There might have been a moment on Thursday afternoon when Governor Andrew Cuomo wondered why he wanted this third term.
For the first time in his eight years and one month as governor of one of the largest states in America, Andrew Cuomo did not get what he wanted. After a grassroots opposition that pressured key Democrats to oppose the deal, Amazon has announced it is walking away from building a headquarters in New York City. No HQ2. No gleaming Long Island City campus and 25,000 to 40,000 jobs. No $3 billion in city and state tax subsidies to make it all happen.
There is an old expression: if you come for the king, you best not miss. And for once, those activists and politicians fueled by their furor did not. They bested Cuomo at his own game.
Some will try to portray this as a failure for both Cuomo and his erstwhile pal, Mayor Bill de Blasio. Certainly, the 2020 wannabe cajoled Amazon and helped close a deal that was never really closed. But don’t make that mistake: this was Cuomo’s show all the way. He controls the Empire State Development Corporation, which circumvented local zoning laws and a democratic, locally-controlled land use review process to try to hand off land in Queens to Amazon. He threatened the state lawmakers he is used to treating as submissives. He offered to rename himself Amazon Cuomo.
What now? Amazon said they weren’t going to reopen the HQ2 search, and that they would “proceed as planned” with their sites in Northern Virginia and Nashville. Perhaps Amazon will eventually hunt for a more pliant locality, or one that just didn’t elect a democratic socialist icon like Alexandria Ocasio-Cortez. It was just outside of her district, but that hardly mattered: her upset over Joe Crowley, the Queens Democratic Party boss and Cuomo pal, unleashed a new level of energy and excitement around politics in Western Queens, ground zero for the Amazon campus that never was.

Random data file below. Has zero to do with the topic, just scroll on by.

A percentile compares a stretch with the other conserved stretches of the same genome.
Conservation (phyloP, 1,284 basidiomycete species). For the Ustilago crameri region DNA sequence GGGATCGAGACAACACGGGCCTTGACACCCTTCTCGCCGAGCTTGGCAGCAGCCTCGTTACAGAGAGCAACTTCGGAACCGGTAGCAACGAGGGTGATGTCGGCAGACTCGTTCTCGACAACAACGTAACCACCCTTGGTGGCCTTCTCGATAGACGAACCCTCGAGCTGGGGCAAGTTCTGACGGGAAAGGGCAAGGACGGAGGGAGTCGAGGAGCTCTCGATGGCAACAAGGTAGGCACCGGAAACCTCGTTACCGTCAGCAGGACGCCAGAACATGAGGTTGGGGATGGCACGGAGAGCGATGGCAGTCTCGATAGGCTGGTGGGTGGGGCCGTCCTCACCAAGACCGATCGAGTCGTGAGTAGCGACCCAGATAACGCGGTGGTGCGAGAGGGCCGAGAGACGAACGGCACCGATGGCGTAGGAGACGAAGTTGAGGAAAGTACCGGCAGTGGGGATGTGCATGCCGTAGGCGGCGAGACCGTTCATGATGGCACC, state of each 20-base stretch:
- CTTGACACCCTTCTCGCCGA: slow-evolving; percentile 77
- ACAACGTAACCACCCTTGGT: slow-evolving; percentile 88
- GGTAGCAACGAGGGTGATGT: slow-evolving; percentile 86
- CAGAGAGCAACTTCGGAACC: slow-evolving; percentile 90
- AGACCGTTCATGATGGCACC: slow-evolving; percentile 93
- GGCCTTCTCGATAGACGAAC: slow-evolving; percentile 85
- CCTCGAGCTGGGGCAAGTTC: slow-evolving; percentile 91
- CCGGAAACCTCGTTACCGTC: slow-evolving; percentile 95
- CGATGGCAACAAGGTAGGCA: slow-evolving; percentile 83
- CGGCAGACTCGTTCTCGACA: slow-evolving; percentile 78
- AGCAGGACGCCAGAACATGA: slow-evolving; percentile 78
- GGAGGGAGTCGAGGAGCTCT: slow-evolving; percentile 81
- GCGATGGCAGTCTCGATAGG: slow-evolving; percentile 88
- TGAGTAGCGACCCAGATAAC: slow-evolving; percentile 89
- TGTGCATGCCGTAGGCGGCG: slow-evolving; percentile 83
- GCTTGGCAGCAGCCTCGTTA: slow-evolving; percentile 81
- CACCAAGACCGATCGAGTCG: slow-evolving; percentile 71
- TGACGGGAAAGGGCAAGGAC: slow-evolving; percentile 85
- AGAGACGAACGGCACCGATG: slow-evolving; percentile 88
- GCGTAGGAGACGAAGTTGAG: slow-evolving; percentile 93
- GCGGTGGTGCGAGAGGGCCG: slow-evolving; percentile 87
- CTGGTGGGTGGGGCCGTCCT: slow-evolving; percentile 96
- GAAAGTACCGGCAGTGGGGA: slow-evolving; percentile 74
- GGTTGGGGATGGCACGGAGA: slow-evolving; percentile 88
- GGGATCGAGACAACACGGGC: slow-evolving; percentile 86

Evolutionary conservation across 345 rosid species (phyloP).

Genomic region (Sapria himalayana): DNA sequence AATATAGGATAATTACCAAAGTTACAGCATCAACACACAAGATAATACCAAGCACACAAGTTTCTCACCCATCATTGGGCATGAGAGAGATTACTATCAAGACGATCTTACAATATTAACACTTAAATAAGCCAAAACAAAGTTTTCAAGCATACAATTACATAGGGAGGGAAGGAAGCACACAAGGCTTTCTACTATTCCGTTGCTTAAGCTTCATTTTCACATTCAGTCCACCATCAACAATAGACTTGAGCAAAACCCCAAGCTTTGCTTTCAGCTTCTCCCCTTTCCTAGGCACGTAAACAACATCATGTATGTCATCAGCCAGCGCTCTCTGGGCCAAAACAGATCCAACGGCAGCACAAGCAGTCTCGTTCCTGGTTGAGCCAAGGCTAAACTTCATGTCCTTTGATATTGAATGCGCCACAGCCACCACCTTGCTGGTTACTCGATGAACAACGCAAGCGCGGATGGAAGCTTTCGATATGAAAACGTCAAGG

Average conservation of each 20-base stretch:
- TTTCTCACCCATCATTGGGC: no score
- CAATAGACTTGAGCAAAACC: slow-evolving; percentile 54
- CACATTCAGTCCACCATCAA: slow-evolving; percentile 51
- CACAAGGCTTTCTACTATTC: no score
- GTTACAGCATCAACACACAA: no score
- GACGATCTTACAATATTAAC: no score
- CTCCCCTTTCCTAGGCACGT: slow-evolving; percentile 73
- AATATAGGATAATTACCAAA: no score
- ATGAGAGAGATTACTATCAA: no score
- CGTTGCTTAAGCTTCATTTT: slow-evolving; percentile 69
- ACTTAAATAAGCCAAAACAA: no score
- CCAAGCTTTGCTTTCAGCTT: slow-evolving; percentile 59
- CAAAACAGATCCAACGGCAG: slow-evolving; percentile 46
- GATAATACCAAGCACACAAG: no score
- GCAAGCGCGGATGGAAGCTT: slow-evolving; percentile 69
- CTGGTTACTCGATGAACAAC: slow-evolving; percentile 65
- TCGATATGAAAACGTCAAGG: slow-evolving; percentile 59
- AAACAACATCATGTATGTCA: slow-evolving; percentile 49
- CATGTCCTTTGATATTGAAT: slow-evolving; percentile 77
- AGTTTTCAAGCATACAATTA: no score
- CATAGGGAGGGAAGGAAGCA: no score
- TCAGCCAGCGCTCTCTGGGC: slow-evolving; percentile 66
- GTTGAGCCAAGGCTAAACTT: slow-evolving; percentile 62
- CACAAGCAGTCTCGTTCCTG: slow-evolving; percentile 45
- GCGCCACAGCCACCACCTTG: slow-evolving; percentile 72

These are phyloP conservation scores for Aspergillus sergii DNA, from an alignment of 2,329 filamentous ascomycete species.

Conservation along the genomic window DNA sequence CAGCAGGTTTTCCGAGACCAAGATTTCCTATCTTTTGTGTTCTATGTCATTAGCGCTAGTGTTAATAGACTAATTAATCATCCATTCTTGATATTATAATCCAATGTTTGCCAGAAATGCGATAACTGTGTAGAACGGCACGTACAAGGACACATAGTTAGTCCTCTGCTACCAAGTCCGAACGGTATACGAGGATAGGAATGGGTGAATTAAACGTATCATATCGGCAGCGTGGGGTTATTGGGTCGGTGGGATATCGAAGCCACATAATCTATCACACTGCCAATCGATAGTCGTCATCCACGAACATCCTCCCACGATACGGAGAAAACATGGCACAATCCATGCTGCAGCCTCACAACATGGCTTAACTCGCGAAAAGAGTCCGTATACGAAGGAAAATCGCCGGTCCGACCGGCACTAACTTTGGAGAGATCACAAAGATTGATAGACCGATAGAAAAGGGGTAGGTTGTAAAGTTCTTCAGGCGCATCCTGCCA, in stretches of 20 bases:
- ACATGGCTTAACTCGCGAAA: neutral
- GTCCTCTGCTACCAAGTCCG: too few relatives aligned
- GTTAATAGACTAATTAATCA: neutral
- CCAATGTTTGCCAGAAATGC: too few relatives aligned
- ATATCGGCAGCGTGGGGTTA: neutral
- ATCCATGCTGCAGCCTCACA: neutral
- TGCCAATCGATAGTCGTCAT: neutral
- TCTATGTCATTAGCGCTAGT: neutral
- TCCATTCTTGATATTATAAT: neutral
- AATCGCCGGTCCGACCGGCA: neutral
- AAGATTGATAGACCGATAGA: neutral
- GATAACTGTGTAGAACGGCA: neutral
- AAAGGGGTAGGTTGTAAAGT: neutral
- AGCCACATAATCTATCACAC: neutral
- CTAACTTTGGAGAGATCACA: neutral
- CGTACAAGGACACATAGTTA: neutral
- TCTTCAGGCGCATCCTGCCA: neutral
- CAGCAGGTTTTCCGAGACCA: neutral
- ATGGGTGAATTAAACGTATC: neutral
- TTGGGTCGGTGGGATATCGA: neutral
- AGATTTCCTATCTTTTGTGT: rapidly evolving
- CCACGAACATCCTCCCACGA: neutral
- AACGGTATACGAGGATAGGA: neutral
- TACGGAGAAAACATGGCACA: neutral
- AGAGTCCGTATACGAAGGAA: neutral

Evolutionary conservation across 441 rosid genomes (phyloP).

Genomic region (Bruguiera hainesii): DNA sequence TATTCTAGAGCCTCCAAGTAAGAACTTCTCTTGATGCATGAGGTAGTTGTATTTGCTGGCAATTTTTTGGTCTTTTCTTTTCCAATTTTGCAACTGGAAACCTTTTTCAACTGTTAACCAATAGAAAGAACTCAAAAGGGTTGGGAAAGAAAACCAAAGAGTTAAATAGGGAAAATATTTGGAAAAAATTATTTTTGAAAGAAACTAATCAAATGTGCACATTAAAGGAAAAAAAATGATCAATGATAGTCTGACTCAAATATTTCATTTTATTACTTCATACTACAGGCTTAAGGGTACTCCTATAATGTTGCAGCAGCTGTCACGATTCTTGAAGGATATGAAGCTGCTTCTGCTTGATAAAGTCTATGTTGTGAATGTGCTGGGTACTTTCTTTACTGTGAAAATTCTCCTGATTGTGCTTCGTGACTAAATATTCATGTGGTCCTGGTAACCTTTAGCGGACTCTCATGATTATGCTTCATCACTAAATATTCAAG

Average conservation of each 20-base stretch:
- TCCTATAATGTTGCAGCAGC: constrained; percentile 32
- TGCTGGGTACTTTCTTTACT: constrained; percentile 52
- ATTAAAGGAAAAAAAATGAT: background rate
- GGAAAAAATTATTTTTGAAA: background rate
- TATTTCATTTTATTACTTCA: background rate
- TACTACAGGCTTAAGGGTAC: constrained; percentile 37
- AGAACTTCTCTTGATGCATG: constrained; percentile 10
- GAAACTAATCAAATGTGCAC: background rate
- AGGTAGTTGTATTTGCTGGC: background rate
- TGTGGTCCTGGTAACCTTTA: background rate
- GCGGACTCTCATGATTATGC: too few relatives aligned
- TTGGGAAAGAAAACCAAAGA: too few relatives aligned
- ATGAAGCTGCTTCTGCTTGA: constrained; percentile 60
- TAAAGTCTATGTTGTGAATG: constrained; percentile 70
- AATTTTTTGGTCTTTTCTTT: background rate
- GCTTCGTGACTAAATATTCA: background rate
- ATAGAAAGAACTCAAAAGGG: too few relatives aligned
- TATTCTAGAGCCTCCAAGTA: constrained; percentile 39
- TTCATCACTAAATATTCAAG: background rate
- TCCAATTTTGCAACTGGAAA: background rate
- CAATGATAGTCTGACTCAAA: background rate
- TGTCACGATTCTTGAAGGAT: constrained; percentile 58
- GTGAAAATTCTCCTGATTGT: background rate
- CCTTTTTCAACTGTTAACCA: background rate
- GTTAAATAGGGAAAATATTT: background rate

Just as importantly, Ocasio-Cortez's success put the fear of God—or just political defeat—in the hearts of State Senator Michael Gianaris and Councilman Jimmy Van Bramer, the two Queens pols who in a prior life beseeched Amazon to land its trillion dollar heft in New York City and later realized that wasn’t a very good idea, at least not in the way it was proposed.
Gianaris in particular, who was recommended to be the Senate representative to the obscure Public Authorities Control Board, an entity that at least had the power to kill the $500 million state grant, emerged as a linchpin. His opposition to Amazon only intensified as Cuomo grew angrier. He never backed down.
This is not an Emperor-has-no-clothes moment, but it might be the closest thing Albany ever gets. For two terms, Cuomo was the most dominant governor since a literal Rockefeller, spearheading whatever legislation he wanted, dreaming up and killing transit projects, and, most importantly for him, pulling every last economic development string. The state was unquestionably his. All who stood in his way learned this, whether it was de Blasio, who lost the war over charter school rent, or Stephanie Miner, the former Syracuse mayor, who said a Cuomo associate anonymously threatened to “take me out at the knees” after she was critical of the governor. Public criticism of Cuomo—no matter the transportation crisis or galling corruption scandal—was rare in New York’s typically spineless political class.
Ocasio-Cortez changed history. So did the six insurgents who defeated members of the Independent Democratic Conference, the rogue band of Democrats who, with Cuomo’s urging and blessing, broke ranks with the Senate Democrats to form a Cuomo-friendly majority with the Senate Republicans. There is no doubt Cuomo gets his Amazon campus if the Republicans weren’t washed out of power last year.
In the end, despite the noise the Republicans made, they did whatever the governor wanted.
Now Democrats know they can challenge Cuomo and win. The Senate is firmly in Democratic control and the Assembly Speaker, Carl Heastie, is forming an alliance with the Senate Majority Leader, Andrea Stewart-Cousins. Both represent legislative bodies that are ready, finally, to get out from Cuomo’s thumb.